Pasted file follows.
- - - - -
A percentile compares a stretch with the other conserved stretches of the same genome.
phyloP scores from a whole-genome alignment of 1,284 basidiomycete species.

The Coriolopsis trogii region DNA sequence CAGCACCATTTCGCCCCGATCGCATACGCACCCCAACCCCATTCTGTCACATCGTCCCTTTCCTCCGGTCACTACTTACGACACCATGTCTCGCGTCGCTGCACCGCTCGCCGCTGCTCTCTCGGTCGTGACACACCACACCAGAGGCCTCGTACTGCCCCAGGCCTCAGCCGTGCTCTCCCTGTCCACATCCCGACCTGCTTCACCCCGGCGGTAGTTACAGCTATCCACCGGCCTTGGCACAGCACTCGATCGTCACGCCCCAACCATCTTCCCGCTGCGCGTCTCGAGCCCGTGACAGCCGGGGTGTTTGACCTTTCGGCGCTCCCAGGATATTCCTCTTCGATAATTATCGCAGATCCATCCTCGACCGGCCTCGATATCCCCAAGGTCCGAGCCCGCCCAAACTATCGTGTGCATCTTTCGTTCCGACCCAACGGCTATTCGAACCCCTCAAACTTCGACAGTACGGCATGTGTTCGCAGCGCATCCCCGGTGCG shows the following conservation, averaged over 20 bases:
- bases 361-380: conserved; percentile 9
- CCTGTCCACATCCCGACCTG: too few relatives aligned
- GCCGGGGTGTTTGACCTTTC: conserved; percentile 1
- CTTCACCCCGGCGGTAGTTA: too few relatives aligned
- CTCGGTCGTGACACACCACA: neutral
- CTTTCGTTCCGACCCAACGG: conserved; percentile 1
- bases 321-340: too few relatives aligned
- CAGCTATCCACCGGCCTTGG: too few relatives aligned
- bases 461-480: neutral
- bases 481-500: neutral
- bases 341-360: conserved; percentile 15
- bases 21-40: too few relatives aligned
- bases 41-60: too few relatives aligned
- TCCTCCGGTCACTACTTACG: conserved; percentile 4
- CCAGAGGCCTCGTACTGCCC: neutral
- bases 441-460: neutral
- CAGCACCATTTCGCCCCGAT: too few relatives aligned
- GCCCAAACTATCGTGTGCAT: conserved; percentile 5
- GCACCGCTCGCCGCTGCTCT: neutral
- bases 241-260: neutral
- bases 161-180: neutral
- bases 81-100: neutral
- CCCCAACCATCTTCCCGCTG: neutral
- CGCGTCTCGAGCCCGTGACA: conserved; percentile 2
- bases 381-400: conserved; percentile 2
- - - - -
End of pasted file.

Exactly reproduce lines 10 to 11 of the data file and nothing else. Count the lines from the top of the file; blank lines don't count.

- bases 321-340: too few relatives aligned
- CAGCTATCCACCGGCCTTGG: too few relatives aligned